Now that I am deep into one of the best fantasy novels to come along in forever it got me thinking about some of the worst. There is no middle road in this genre; books with dragons, elves and fairy princesses on the cover are one of two things: Great escapist fiction brimming with social commentary, or a big steaming pile of Ogre poop. The fantasy novel one-off is harder to find than the One Ring, so when you buy one of these books, get ready to buy at least three more in the unforeseeable future just to get some story resolution.  The following represents an example of this genre going very, very wrong. It is also a painful memory from my childhood that I won't get into here....

The good old Wheel of Time series by James Oliver Rigney, Jr. (a.k.a Robert Jordan). I read the first book when I was about fifteen and I couldn't wait to get the next one or two and finish the story. Now take a look at all those books in that picture up there and guess if I ever finished it. Keep in mind that the first one was released in 1990 and the final book IS STILL FORTHCOMING. I don't mean to be insensitive, bearing in mind that the author passed away in 2007 before he could pen the final book(s). The problem I have with this series is that after reading six of them the loose ends just got looser, the cast of characters just got bigger and the whole thing started to feel like a daytime soap opera that was meant to go on forever. I guess I will never know if Rand fulfills the prophecy and defeats the Dark One or whatever and the true tragedy is, I no longer even care.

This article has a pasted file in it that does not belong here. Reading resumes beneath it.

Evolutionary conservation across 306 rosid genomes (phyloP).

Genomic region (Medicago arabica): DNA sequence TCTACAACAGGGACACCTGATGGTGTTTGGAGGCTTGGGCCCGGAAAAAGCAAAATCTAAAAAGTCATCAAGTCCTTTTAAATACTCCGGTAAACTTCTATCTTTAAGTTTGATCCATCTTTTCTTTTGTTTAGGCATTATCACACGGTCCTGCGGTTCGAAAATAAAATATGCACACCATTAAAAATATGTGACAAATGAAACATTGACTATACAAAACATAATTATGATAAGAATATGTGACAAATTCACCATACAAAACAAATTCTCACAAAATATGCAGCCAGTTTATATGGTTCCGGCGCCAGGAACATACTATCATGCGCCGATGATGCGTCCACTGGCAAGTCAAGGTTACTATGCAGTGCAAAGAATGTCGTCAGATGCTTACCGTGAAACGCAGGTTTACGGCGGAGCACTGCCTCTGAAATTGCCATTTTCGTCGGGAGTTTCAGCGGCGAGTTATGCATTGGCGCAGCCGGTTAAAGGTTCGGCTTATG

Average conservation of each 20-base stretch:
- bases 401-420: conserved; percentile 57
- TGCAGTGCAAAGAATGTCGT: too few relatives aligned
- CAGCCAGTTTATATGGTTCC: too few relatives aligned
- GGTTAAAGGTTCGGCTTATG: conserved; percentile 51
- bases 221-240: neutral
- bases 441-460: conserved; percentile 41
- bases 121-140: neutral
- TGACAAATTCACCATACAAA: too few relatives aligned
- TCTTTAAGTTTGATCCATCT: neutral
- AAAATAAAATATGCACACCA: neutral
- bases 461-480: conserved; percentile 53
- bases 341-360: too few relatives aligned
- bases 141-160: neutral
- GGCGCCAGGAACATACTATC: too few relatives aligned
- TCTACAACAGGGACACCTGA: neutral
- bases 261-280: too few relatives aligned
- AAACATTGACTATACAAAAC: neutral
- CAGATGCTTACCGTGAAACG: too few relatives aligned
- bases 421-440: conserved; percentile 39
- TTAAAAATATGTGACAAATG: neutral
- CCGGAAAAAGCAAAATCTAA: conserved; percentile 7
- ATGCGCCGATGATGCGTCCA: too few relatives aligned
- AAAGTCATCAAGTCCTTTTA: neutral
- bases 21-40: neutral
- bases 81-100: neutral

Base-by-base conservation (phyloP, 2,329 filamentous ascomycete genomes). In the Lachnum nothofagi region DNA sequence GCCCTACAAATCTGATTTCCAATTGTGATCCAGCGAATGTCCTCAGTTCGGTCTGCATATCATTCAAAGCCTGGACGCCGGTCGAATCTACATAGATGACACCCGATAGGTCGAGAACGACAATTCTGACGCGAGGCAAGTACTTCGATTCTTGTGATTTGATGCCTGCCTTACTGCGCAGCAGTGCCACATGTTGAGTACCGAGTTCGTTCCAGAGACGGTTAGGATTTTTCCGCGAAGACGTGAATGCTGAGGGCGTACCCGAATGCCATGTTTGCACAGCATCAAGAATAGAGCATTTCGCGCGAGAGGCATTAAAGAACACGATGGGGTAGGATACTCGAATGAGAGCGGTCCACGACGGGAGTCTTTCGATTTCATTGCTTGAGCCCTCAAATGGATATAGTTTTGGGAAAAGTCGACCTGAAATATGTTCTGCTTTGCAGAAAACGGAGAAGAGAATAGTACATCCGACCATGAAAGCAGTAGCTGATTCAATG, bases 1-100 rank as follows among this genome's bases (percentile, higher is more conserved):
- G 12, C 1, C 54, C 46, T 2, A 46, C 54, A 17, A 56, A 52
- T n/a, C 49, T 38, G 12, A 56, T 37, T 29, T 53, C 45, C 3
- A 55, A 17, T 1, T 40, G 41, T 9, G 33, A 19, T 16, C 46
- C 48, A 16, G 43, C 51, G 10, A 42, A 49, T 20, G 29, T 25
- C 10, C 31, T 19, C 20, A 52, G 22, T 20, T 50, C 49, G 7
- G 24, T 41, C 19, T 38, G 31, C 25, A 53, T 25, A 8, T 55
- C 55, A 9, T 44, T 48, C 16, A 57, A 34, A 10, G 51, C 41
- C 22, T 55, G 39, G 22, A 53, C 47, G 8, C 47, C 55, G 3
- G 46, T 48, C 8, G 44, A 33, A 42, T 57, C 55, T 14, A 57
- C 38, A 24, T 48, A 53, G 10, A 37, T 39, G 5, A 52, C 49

Tuesday, March 8, 2011

For the Girls

In honor of International Women's Day I thought I would share a few novels that feature great female protagonists. Here are three of my favorites, in no particular order:

A Complicated Kindness by Miriam Toews

Naomi Nickel is not your average Mennonite. She is a 16-year old malcontent who consistently pushes the limits of her cult-like community. A community that would not seem out of place featured in an episode of The Twilight Zone. Her family is slowly disappearing one member at a time into the abyss of excommunication and Naomi is not sure she wants to join them. It would mean leaving her father behind. The whole thing is wonderfully quirky and more than a little sad.